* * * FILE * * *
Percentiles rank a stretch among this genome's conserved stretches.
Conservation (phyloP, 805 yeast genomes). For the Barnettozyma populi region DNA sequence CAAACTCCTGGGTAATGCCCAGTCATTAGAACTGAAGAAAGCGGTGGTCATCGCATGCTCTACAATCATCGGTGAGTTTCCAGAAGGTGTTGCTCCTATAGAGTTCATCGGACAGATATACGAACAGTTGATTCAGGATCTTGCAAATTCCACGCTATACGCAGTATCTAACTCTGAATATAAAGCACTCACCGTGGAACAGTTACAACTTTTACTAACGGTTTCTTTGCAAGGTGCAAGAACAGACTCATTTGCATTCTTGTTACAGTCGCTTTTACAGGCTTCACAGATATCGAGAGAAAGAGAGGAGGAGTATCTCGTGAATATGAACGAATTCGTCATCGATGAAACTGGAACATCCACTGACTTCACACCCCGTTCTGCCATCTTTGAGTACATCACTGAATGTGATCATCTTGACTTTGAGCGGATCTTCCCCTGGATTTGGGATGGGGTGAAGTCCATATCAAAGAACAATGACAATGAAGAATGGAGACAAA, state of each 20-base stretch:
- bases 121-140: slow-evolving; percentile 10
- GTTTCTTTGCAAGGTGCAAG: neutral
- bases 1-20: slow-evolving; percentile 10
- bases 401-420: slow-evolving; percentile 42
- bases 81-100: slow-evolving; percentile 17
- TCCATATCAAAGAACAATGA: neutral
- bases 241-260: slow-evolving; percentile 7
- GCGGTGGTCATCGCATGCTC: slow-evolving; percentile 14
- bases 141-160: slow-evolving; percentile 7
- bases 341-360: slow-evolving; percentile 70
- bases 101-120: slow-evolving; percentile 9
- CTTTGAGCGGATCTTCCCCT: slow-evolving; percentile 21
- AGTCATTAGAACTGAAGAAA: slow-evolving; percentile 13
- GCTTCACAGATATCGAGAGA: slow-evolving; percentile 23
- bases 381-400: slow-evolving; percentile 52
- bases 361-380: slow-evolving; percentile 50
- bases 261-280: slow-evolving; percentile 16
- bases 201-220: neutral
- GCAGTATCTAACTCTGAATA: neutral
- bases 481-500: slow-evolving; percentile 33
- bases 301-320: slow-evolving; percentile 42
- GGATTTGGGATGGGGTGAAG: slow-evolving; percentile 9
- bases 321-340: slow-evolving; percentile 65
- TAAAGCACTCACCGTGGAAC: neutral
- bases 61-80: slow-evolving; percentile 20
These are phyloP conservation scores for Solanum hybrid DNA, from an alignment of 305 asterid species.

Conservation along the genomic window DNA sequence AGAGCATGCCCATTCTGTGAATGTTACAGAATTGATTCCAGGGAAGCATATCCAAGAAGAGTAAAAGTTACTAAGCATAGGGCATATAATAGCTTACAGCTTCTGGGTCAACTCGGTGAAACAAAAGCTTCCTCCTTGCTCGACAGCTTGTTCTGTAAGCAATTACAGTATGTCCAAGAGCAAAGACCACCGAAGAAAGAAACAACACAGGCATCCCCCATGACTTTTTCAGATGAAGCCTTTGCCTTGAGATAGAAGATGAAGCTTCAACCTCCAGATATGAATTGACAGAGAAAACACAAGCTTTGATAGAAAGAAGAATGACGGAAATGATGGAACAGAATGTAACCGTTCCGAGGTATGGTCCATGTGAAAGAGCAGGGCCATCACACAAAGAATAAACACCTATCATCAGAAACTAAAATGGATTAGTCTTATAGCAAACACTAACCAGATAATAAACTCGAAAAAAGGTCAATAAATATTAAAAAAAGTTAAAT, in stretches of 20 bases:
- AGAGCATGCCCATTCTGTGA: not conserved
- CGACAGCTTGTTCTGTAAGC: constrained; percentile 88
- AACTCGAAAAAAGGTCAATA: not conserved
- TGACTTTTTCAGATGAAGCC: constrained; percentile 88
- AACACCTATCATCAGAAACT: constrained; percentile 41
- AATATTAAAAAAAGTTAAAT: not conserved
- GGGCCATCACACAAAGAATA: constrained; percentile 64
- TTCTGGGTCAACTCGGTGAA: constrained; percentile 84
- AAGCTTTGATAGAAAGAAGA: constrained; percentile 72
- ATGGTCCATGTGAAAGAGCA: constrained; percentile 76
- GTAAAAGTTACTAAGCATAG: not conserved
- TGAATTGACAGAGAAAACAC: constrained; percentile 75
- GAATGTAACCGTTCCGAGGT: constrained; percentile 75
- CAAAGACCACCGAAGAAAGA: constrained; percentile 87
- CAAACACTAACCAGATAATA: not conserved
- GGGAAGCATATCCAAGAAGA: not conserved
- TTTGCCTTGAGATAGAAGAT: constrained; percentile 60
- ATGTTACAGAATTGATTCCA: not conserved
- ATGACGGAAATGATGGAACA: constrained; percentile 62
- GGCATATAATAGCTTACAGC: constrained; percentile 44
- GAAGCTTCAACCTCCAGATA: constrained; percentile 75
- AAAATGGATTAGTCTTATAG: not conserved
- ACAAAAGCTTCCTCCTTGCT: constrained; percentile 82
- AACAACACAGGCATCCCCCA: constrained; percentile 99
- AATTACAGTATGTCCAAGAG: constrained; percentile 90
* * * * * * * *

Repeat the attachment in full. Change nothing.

Percentiles rank a stretch among this genome's conserved stretches.
Conservation (phyloP, 805 yeast genomes). For the Barnettozyma populi region DNA sequence CAAACTCCTGGGTAATGCCCAGTCATTAGAACTGAAGAAAGCGGTGGTCATCGCATGCTCTACAATCATCGGTGAGTTTCCAGAAGGTGTTGCTCCTATAGAGTTCATCGGACAGATATACGAACAGTTGATTCAGGATCTTGCAAATTCCACGCTATACGCAGTATCTAACTCTGAATATAAAGCACTCACCGTGGAACAGTTACAACTTTTACTAACGGTTTCTTTGCAAGGTGCAAGAACAGACTCATTTGCATTCTTGTTACAGTCGCTTTTACAGGCTTCACAGATATCGAGAGAAAGAGAGGAGGAGTATCTCGTGAATATGAACGAATTCGTCATCGATGAAACTGGAACATCCACTGACTTCACACCCCGTTCTGCCATCTTTGAGTACATCACTGAATGTGATCATCTTGACTTTGAGCGGATCTTCCCCTGGATTTGGGATGGGGTGAAGTCCATATCAAAGAACAATGACAATGAAGAATGGAGACAAA, state of each 20-base stretch:
- bases 121-140: slow-evolving; percentile 10
- GTTTCTTTGCAAGGTGCAAG: neutral
- bases 1-20: slow-evolving; percentile 10
- bases 401-420: slow-evolving; percentile 42
- bases 81-100: slow-evolving; percentile 17
- TCCATATCAAAGAACAATGA: neutral
- bases 241-260: slow-evolving; percentile 7
- GCGGTGGTCATCGCATGCTC: slow-evolving; percentile 14
- bases 141-160: slow-evolving; percentile 7
- bases 341-360: slow-evolving; percentile 70
- bases 101-120: slow-evolving; percentile 9
- CTTTGAGCGGATCTTCCCCT: slow-evolving; percentile 21
- AGTCATTAGAACTGAAGAAA: slow-evolving; percentile 13
- GCTTCACAGATATCGAGAGA: slow-evolving; percentile 23
- bases 381-400: slow-evolving; percentile 52
- bases 361-380: slow-evolving; percentile 50
- bases 261-280: slow-evolving; percentile 16
- bases 201-220: neutral
- GCAGTATCTAACTCTGAATA: neutral
- bases 481-500: slow-evolving; percentile 33
- bases 301-320: slow-evolving; percentile 42
- GGATTTGGGATGGGGTGAAG: slow-evolving; percentile 9
- bases 321-340: slow-evolving; percentile 65
- TAAAGCACTCACCGTGGAAC: neutral
- bases 61-80: slow-evolving; percentile 20
These are phyloP conservation scores for Solanum hybrid DNA, from an alignment of 305 asterid species.

Conservation along the genomic window DNA sequence AGAGCATGCCCATTCTGTGAATGTTACAGAATTGATTCCAGGGAAGCATATCCAAGAAGAGTAAAAGTTACTAAGCATAGGGCATATAATAGCTTACAGCTTCTGGGTCAACTCGGTGAAACAAAAGCTTCCTCCTTGCTCGACAGCTTGTTCTGTAAGCAATTACAGTATGTCCAAGAGCAAAGACCACCGAAGAAAGAAACAACACAGGCATCCCCCATGACTTTTTCAGATGAAGCCTTTGCCTTGAGATAGAAGATGAAGCTTCAACCTCCAGATATGAATTGACAGAGAAAACACAAGCTTTGATAGAAAGAAGAATGACGGAAATGATGGAACAGAATGTAACCGTTCCGAGGTATGGTCCATGTGAAAGAGCAGGGCCATCACACAAAGAATAAACACCTATCATCAGAAACTAAAATGGATTAGTCTTATAGCAAACACTAACCAGATAATAAACTCGAAAAAAGGTCAATAAATATTAAAAAAAGTTAAAT, in stretches of 20 bases:
- AGAGCATGCCCATTCTGTGA: not conserved
- CGACAGCTTGTTCTGTAAGC: constrained; percentile 88
- AACTCGAAAAAAGGTCAATA: not conserved
- TGACTTTTTCAGATGAAGCC: constrained; percentile 88
- AACACCTATCATCAGAAACT: constrained; percentile 41
- AATATTAAAAAAAGTTAAAT: not conserved
- GGGCCATCACACAAAGAATA: constrained; percentile 64
- TTCTGGGTCAACTCGGTGAA: constrained; percentile 84
- AAGCTTTGATAGAAAGAAGA: constrained; percentile 72
- ATGGTCCATGTGAAAGAGCA: constrained; percentile 76
- GTAAAAGTTACTAAGCATAG: not conserved
- TGAATTGACAGAGAAAACAC: constrained; percentile 75
- GAATGTAACCGTTCCGAGGT: constrained; percentile 75
- CAAAGACCACCGAAGAAAGA: constrained; percentile 87
- CAAACACTAACCAGATAATA: not conserved
- GGGAAGCATATCCAAGAAGA: not conserved
- TTTGCCTTGAGATAGAAGAT: constrained; percentile 60
- ATGTTACAGAATTGATTCCA: not conserved
- ATGACGGAAATGATGGAACA: constrained; percentile 62
- GGCATATAATAGCTTACAGC: constrained; percentile 44
- GAAGCTTCAACCTCCAGATA: constrained; percentile 75
- AAAATGGATTAGTCTTATAG: not conserved
- ACAAAAGCTTCCTCCTTGCT: constrained; percentile 82
- AACAACACAGGCATCCCCCA: constrained; percentile 99
- AATTACAGTATGTCCAAGAG: constrained; percentile 90